I know I’m not telling you much when I say we live in a hurry-up world. In fact, I guess I wasted a few seconds of your time telling you that, and now a few seconds more acknowledging …
The point is, seconds matter, and it’s even worse online. How quickly a page loads in a user’s browser or mobile device can be make-or-break for them staying on your site.
By page load time, I mean the average number of seconds it takes a web page to load, from the user’s click on a link to everything on the page being visible to them.
I widely quoted Kissmetrics study said 47 percent of consumers expect a web page to load in 2 seconds or less.
Further, 40 percent of those in the Kissmetrics study claimed to abandon websites that take more than 3 seconds to load. This led the study authors to say a 1-second delay in page response can result in a 7 percent reduction in conversions and potentially cost an ecommerce site making $100,000 per day up to $2.5 million in lost sales every year.
So, yes, page load speed is an issue for those who make a living through websites. That means you.
Google’s PageSpeed Insights Reporting
One thing I love and respect about Google is that they do try to help. They will judge your website on how quickly it loads, but they will also help you increase your site’s load speed.
Google’s PageSpeed Insights tool measures speed and reports how web pages can be improved. It ranks speed and user experience on a 0-100 scale, with a score of 85 or better indicating that the page is performing well. Its reports identify ways to make your site faster and more mobile-friendly.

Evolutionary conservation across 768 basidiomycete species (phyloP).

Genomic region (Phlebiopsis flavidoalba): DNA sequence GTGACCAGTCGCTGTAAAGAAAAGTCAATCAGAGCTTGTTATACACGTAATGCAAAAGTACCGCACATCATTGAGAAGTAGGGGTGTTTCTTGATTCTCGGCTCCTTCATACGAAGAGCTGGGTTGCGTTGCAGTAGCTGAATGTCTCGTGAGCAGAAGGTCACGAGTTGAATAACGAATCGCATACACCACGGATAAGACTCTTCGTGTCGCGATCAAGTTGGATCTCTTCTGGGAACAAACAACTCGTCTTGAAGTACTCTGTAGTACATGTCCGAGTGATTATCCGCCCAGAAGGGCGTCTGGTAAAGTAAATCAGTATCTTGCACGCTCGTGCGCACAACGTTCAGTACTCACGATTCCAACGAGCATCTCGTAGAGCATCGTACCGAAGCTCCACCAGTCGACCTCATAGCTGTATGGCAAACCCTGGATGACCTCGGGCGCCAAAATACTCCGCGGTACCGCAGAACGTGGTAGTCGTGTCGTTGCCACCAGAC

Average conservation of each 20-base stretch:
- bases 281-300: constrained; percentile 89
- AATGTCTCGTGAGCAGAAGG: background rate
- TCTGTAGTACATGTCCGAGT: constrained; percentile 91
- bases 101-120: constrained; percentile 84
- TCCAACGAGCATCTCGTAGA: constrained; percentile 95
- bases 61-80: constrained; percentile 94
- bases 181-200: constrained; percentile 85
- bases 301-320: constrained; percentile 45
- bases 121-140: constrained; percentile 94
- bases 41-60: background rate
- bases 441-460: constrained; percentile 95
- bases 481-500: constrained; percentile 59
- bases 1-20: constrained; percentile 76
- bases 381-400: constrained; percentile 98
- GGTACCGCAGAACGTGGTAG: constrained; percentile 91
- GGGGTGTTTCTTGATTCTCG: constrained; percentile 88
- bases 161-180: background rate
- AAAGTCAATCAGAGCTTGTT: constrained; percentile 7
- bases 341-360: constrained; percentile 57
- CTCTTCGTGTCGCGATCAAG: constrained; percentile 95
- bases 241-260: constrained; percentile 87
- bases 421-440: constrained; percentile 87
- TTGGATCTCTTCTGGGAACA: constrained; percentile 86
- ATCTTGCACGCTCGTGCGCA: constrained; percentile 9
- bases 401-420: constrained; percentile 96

The report grades aspects of your web page for desktop and mobile use, and provides three grades:
What’s more, you can get your first reports simply be entering a URL into Google’s PageSpeed Insights tool.
What Will PageSpeed Insights Suggest I Fix?
For a page’s performance on mobile and desktop devices, PageSpeed Insights examines 10 speed factors:
- Priority of visible content, i.e., structuring HTML to load the critical, above-the-fold content first
- Landing page redirects (to be avoided)
- Server response time optimization
- Browser caching, i.e., instruction for browser to load previously downloaded resources from local disk rather than over the network
- Compression of resources to reduce number of bytes
- Image optimization
- HTML minification
- CSS minification.
For performance on mobile devices it also examines six user experience factors:
- Viewport configuration
- Fitting content to viewport
- Font size
- Tap target size (links, buttons)
- App installation interstitials that may hide content
For each, suggestion (and for “passed rules,” which are things you’ve already done correctly), Google provides a link to its explanation for developers of why and how it should be done. This information is also available at PageSpeed Insights Rules.
Remember that the tool looks at one page at a time. It’s likely that if you (or your developer) failed to do something right on the first landing page you checked, you’ve done it again and again throughout the site.
My suggestion is that you check a few landing pages to find consistencies, and prioritize any work you might do to make PageSpeed Insights happier with your website.
Make the red-flagged “should fix” changes, and then check to see how that moves your score.
Then, for the “consider fixing” suggestions, look at your current capabilities vs. the time it will take to learn to do the work, and plan accordingly.